It was my freshman year of college, and it’s a pretty safe bet to say that I was excited but scared out of my mind. One of my first friends in college was a couple years older than me, and she was a music therapy major. On Mondays, she led a music therapy session, and she offered for me to be a student assistant in the session. While I was looking for ways to become involved on campus, I was excited to be involved and serving adults with developmental disabilities in this way. My friend was and is very gifted in her profession, and she was very well-liked among the faculty of the department. Our session met in a classroom that is used as a meeting space for classes, student groups, and many other endeavors.
One day, about two months into my freshman year, one of the music therapy professors walked into the room to prepare for a class. My friend made small talk, and eventually came to introduce me to this amazing professor, pictured above at right.
After getting to know Dr. Keith over the next few months, attending a concert he conducted, and understanding that we had more in common than most people, I knew that it would be a friendship and a mentorship that would last forever. It was soon discovered that he had longtime connections with a family member, and I felt more comfortable around him than around most people at that stage in life.
The first portion of my college experience wasn’t exactly sunshine and roses, and there were many rough patches that are difficult to re-tell, to this day. One of the three or four things that remained constant, however, was Dr. Keith and his unwavering support. There were times where I would walk into his office, even unsure of what was coming out of my own mouth. Dr. Keith simply listened, and he began to teach me valuable lessons for which I’ll be forever grateful. There was a time in which i had decided to declare a music therapy major, and after many, many sessions of tears and frustration over guitar playing with Dr. Keith, it was decided, and heartbreaking, that it just wasn’t feasible.
Later that month, Dr. Keith taught me a skill that I’ve used every single day since: how to advocate and educate in front of a group of people. In one of the courses that he teaches, he explores different categories of impairment and various interventions that may be effective in the music therapy setting. Each year, from 2009-2013, I went and told my story to his students. Dr. Keith, in this small way, allowed me to see that my story was important to him and to others, and he gave me an avenue that was informative but familiar. For the last several years, if you were a student in Dr. Keith’s Principles with Children course, bringing a clean sock to class wasn’t out of the ordinary.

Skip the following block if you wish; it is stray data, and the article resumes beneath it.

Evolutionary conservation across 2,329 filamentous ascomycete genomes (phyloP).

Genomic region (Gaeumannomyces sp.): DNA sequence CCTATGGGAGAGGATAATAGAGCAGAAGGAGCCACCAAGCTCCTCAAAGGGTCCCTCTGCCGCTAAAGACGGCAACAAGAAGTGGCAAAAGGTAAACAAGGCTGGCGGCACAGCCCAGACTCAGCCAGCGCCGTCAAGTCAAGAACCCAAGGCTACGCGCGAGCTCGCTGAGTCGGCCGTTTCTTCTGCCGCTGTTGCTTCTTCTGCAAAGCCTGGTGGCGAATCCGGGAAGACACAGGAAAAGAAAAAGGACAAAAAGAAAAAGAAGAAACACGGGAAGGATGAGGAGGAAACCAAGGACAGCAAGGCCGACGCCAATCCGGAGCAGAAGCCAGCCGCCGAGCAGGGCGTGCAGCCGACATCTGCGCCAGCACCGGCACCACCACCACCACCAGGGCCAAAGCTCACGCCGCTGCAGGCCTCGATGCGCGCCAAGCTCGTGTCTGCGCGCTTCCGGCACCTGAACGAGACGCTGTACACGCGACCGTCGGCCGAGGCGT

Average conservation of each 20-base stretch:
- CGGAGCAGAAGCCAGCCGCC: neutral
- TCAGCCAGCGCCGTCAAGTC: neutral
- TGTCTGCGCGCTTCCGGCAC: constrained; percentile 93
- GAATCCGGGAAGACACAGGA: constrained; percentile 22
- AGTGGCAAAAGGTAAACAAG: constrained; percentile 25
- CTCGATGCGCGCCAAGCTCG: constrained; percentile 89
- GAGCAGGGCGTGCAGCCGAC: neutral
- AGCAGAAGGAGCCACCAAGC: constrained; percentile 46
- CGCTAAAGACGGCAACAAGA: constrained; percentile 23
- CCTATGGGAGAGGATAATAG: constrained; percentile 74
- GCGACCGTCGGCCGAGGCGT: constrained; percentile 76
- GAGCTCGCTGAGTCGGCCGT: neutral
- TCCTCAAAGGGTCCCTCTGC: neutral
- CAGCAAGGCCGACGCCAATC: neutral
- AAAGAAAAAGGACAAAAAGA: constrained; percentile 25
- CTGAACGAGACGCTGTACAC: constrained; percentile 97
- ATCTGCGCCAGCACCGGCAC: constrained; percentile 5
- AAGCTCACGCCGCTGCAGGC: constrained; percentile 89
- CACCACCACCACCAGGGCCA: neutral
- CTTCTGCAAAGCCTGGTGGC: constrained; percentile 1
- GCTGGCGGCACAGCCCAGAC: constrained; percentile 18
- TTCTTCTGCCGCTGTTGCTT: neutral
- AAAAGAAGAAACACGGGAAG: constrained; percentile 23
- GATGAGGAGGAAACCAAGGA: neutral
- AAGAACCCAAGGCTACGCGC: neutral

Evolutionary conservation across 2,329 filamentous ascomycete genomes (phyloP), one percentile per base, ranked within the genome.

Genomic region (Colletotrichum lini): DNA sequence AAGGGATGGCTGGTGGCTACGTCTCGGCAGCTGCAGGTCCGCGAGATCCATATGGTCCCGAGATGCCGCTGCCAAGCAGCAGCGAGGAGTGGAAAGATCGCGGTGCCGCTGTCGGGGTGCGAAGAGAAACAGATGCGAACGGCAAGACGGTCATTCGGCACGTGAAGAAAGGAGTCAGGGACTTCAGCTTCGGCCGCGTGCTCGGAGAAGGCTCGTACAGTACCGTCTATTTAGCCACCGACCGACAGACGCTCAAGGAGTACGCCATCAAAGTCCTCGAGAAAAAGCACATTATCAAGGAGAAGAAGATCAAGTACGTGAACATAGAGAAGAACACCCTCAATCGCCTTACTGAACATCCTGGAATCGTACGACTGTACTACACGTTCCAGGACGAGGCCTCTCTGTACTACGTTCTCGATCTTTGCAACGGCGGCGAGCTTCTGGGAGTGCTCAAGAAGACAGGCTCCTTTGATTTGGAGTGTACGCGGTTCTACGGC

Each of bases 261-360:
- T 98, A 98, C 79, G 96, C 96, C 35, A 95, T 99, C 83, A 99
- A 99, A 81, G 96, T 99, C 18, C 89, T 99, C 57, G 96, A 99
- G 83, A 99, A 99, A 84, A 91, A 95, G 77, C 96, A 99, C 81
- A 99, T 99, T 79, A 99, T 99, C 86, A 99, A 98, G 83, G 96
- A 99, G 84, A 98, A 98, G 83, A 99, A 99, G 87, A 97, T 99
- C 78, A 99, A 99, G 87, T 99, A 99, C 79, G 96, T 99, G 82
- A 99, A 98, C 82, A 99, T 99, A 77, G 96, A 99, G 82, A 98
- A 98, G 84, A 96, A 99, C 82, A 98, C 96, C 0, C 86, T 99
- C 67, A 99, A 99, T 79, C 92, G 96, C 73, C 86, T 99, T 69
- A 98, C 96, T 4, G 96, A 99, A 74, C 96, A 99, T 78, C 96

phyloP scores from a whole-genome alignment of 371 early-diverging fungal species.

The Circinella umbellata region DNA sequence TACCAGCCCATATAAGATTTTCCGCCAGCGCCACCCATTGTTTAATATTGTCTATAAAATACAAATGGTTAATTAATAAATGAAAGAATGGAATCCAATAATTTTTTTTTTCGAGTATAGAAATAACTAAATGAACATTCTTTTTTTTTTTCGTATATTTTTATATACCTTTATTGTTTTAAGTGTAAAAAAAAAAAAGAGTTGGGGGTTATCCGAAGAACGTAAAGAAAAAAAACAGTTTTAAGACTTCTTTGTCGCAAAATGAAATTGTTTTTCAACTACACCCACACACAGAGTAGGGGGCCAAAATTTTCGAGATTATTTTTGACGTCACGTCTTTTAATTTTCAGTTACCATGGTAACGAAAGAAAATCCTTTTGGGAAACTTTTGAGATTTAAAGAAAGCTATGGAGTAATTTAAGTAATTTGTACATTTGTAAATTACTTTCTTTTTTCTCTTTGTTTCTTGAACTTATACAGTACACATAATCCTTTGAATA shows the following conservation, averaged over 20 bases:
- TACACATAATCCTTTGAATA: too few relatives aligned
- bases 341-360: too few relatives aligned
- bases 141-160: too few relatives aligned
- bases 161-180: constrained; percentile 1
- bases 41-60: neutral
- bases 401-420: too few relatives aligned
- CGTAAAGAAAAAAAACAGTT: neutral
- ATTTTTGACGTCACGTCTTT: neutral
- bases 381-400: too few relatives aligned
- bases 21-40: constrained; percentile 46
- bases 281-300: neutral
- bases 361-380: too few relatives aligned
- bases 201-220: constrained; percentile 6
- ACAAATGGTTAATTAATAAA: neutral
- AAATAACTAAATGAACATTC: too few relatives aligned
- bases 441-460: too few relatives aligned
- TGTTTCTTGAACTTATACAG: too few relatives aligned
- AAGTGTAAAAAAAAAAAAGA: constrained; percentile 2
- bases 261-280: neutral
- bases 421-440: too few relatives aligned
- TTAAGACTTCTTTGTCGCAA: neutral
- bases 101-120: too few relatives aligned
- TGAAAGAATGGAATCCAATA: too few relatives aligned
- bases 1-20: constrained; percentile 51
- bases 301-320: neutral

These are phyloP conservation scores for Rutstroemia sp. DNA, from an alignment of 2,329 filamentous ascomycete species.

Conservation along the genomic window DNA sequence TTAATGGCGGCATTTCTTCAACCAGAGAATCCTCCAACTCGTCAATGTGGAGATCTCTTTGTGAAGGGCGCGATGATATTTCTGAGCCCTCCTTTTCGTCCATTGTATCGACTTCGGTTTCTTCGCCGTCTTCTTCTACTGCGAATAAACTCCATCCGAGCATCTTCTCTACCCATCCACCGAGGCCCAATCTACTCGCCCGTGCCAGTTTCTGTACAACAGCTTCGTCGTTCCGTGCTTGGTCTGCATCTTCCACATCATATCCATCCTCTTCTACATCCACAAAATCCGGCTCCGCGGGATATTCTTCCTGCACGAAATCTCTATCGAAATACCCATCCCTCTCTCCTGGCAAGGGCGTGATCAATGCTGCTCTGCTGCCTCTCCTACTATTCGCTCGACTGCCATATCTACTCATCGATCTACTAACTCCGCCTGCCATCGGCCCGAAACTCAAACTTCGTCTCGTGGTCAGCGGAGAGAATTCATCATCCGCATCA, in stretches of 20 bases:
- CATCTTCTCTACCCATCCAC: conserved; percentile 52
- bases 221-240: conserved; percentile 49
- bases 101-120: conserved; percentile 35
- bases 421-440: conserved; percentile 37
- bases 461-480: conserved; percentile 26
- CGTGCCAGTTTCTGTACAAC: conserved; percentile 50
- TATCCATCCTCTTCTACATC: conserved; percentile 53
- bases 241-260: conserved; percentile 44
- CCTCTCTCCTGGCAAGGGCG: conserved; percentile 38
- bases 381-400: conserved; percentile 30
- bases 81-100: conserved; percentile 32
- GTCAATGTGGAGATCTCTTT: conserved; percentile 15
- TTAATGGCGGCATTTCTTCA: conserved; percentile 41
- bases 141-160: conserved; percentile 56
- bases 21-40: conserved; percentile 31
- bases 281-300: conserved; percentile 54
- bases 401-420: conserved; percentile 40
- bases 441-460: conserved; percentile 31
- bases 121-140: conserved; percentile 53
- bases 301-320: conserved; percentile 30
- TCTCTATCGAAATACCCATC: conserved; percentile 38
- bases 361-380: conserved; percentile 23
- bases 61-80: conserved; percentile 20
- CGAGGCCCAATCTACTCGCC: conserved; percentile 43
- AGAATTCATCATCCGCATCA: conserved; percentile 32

After a couple years, it came time for me to be able to take Dr. Keith’s courses as electives. I was overjoyed to be sitting in one of my favorite courses, Psychology of Music, with the man who’d already taught me more than I can ever quantify. It was special. If I was having a bad day, I didn’t have to say anything for him to know that something was just “off”. It was more important to me to attend his classes out of respect for his teaching and for his knowledge than I ever may be able to adequately express. We would engage in some of the most intellectually stimulating conversation to which I have ever been exposed, and Dr. Keith and I had a special connection.
I knew several things, from a personal perspective, that connected us both at the heart and at the head. I have, and will never have, a teacher who has taught me just as much a about life outside the classroom as the academic content inside the classroom, as Dr. Keith has. We have shared many laughs, many tears, and many frustrations, and I will forever be grateful for his willingness and for his mentorship. Everyone should have a Doug Keith in their lives.
When it came time for me to choose an escort for graduation, it was a no-brainer. Dr. Keith, the professor who has fostered my love for music therapy, my love for research, and my genuine love for people, was the perfect person, without a doubt. I’m so grateful to he and “his” Joe for what they mean to me and all that they’ve done. The neat thing is that just because I’m moving to Kentucky doesn’t mean we’re not there for each other. That simple fact means more than I could quantify!
Thanks a million, Dr. Keith, and just in case you’re wondering, I ain’t lyin’!